Ferdinand Magellan

Ferdinand_MagellanFerdinand Magellan was a Portuguese sailor who, from 1519 to 1522, led the first circumnavigation of the world. He was a skilled sailor who wished to discover new routes to reach India. Appointed by the King of Spain, he was given permission to seek India by sailing around the southern point of America. He successfully led the mission through many turbulent experiences. In doing so, he made notable firsts.

  1. The first to find a passage from the Atlantic to the Pacific
  2. The first to cross the Pacific Ocean
  3. The first to lead a circumnavigation of the earth (though he died before the journey was completed.)

Magellan was killed during the Battle of Mactan in the Philippines in 1521 when natives resisted the Spanish attempts to bring Christianity and colonialism to the island.

“Most versed in nautical charts, he knew better than any other the true art of navigation, of which it is certain proof that he by his genius, and his intrepidity, without anyone having given him the example, how to attempt the circuit of the globe which he had almost completed… The glory of Magellan will survive him.”

Antonio Pigafetta – Chronicler of the expedition to circumnavigate the world.

Magellan was born in Sabrosa, Portugal around 1480. His parents were Rui de Magalhães and Alda de Mesquita, members of the Portuguese nobility. Aged 25, he sailed as part of the Portuguese fleet to India. Portugal had recently been the first European power to reach India – following the path-finding voyage of Vasco de Gama. Magellan stayed eight years in Portugal, taking part in the development of the Portuguese colonies in Goa and Quilon. The aggressive nature of Portuguese colonialism led to frequent conflict and Magellan fought in several battles. In 1511, he participated in the conquest of Malacca in Malaysia, where he became rich with plunder. He also learnt about the ‘Spice islands’ – modern-day Indonesia, which was reported to be rich with spices like cloves, nutmeg and mace.

In then spent time in Morocco, where he was accused of trading with the Moors (not proven). In Morocco he was also injured in battle, leaving him with a permanent limp. Magellan then returned to Portugal where he fell out of favour with the Portuguese king. However, Magellan became fascinated at the possibility of reaching the Spice Islands by sailing west – to find a way from the Atlantic Ocean to the Pacific Ocean and avoid the more treacherous waters by the Cape of Good Hope in South Africa. He studied the latest charts and maps with a cosmographer (map specialist) Rui Faleiro. This gave him the hope that they could sail west and reach the Spice Islands. He presented his plans to King Manuel of Portugal but he was rebuffed, so he approached the Spanish King Charles I. Magellan offered the king a potential trade route to the Spice Islands that Spain could profit from – and avoid the need to take the Portuguese route around Africa. Despite it never being accomplished before and a real step into the unknown, Charles I agreed – motivated by hopes for profitable trade and also to increase the prestige of Spain and catch up with their Portuguese neighbours.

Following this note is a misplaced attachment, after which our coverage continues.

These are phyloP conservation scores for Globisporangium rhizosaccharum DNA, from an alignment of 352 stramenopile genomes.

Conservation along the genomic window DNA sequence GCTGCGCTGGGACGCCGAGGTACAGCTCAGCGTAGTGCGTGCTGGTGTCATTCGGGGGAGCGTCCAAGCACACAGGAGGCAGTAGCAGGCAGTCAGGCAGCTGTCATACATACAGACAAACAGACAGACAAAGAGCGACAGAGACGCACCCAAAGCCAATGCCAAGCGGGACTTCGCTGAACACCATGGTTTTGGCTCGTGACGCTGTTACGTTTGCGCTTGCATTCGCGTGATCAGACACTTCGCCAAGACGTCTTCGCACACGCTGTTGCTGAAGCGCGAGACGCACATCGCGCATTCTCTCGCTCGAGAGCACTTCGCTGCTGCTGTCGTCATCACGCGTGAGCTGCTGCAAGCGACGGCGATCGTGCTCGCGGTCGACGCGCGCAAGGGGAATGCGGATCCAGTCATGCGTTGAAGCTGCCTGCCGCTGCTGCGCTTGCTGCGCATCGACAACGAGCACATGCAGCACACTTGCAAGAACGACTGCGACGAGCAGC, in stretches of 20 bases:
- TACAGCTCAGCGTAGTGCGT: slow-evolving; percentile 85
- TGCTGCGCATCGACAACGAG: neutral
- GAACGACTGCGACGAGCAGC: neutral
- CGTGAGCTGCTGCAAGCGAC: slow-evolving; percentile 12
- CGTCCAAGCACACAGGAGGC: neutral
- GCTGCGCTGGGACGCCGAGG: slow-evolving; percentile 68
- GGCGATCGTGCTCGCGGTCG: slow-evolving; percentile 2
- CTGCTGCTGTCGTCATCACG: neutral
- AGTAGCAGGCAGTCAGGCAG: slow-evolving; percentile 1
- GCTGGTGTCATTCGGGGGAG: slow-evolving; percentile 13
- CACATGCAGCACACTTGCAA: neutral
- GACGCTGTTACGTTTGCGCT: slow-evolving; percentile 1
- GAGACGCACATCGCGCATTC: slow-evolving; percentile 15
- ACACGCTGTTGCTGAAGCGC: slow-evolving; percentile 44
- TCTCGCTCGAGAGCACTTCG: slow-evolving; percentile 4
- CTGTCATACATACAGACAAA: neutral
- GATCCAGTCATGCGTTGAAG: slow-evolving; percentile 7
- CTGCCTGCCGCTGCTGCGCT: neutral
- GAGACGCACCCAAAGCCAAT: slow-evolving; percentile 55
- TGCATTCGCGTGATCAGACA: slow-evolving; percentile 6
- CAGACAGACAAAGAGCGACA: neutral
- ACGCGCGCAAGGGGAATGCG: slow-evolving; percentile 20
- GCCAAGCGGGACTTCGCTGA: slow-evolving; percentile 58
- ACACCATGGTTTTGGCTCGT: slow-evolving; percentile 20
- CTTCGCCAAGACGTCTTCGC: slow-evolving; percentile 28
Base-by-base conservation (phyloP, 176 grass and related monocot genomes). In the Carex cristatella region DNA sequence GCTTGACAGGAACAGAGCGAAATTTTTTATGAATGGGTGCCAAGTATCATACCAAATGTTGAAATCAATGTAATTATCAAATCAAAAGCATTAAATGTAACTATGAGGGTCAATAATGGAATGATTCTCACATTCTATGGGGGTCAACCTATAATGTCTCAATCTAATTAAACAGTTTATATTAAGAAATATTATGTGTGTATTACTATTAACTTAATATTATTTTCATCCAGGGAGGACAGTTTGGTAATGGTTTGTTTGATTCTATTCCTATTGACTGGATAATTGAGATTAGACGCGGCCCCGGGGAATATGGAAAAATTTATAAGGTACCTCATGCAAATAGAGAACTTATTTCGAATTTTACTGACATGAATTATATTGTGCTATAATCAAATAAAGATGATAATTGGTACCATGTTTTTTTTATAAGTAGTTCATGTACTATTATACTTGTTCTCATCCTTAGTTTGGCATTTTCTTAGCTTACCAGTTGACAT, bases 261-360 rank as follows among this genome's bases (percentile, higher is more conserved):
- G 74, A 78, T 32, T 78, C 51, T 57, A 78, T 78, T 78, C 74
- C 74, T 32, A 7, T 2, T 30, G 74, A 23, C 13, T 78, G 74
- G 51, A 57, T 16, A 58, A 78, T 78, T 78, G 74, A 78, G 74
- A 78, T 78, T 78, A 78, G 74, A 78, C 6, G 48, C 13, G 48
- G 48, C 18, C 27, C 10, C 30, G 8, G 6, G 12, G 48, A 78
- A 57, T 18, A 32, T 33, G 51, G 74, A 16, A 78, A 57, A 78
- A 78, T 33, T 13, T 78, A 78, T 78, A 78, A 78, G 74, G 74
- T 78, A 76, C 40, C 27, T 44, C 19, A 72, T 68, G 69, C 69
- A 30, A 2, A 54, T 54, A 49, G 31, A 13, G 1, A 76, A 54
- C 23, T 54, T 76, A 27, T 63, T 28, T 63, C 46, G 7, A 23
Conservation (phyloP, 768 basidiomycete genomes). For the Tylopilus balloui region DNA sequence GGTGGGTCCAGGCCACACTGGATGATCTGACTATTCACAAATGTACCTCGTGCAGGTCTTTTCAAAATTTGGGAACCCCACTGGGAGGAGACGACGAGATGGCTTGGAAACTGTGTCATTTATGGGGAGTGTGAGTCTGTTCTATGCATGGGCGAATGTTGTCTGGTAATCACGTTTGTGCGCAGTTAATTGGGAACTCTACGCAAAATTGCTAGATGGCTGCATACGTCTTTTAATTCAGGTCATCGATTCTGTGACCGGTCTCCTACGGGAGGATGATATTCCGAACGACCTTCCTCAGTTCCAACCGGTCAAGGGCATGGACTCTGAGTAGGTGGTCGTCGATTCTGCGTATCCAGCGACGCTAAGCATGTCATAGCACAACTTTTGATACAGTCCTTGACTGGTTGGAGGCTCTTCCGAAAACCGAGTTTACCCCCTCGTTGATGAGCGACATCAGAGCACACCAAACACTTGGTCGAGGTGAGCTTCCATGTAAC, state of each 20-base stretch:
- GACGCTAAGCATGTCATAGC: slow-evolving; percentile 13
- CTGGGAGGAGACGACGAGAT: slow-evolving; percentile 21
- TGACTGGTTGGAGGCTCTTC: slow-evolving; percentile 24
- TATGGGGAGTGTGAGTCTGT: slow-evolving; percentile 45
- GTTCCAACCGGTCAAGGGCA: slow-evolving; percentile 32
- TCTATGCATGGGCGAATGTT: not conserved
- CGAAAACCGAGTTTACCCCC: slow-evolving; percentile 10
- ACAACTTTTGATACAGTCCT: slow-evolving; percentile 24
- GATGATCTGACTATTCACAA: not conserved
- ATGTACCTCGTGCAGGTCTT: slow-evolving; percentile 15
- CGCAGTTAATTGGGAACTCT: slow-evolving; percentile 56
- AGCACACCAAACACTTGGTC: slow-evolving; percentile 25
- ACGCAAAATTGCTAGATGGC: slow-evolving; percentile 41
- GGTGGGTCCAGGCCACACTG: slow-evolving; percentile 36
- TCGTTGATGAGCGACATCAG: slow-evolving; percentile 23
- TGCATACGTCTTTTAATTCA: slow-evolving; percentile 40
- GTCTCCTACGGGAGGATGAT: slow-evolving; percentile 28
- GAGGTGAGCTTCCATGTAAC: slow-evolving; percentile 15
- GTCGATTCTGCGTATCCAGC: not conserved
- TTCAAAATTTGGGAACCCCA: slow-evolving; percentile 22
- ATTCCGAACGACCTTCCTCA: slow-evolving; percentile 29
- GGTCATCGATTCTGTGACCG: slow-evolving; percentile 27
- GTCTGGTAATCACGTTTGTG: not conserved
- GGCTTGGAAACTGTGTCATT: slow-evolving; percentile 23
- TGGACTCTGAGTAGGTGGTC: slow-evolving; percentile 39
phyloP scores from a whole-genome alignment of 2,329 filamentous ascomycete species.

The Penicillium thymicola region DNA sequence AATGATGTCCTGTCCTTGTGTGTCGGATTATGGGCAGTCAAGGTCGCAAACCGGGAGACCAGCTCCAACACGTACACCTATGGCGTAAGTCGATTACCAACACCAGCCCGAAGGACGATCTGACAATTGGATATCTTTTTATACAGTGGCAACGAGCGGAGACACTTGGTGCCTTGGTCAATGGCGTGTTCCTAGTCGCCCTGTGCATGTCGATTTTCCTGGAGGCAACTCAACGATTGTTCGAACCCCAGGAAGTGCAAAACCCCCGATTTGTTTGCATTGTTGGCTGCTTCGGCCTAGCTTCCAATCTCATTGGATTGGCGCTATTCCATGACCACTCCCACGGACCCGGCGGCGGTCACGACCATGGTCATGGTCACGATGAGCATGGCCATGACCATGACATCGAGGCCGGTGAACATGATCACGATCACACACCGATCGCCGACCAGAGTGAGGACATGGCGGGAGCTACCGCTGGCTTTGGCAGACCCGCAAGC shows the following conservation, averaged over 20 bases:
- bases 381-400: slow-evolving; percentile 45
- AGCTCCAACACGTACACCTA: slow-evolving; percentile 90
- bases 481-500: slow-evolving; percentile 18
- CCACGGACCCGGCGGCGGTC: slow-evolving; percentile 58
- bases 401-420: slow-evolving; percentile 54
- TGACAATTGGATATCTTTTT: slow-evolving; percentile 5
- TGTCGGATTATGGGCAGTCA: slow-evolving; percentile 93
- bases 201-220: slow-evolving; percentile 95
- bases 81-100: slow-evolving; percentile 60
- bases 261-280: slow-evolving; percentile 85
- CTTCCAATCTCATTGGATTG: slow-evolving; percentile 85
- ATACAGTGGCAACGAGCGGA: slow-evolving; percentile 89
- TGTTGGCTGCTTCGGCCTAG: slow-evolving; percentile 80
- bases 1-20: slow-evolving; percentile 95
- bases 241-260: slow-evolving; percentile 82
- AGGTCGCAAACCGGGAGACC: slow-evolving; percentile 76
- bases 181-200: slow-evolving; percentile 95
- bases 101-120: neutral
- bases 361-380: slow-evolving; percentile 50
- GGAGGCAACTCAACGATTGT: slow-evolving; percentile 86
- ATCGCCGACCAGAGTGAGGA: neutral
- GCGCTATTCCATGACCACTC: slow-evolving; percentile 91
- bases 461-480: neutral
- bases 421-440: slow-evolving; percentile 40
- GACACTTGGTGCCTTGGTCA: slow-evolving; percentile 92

The expedition set sail on 20 September with five ships. They sailed west to South America, reaching Rio De Janeiro. They then tentatively sailed south, looking for access to the Pacific Ocean. As winter set in, they were forced to take shelter and halt their sailing. Dissatisfaction amongst his men grew due to the fears and uncertainties of finding this unchartered route. It also didn’t help that Magellan was Portuguese and most of the men were Spanish. It led to full-scale mutiny, and Magellan could only just quell the protests.

It took until October of 1520 for the expedition to finally find the way through to the Pacific at nearly South America’s southernmost tips – a straight now known as the Strait of Magellan. It is a little further north than the southernmost tip (Tierra del Fuego island), and the straight is safer than the Drake Passage (to the south) which separates Chile from Antarctica. However, it was still a difficult passage, and one ship turned back and sailed east back to Spain. This ship would return to Spain on 6 May 1521 and, to avoid being tried for desertion, they accused Magellan of having being disloyal to the king.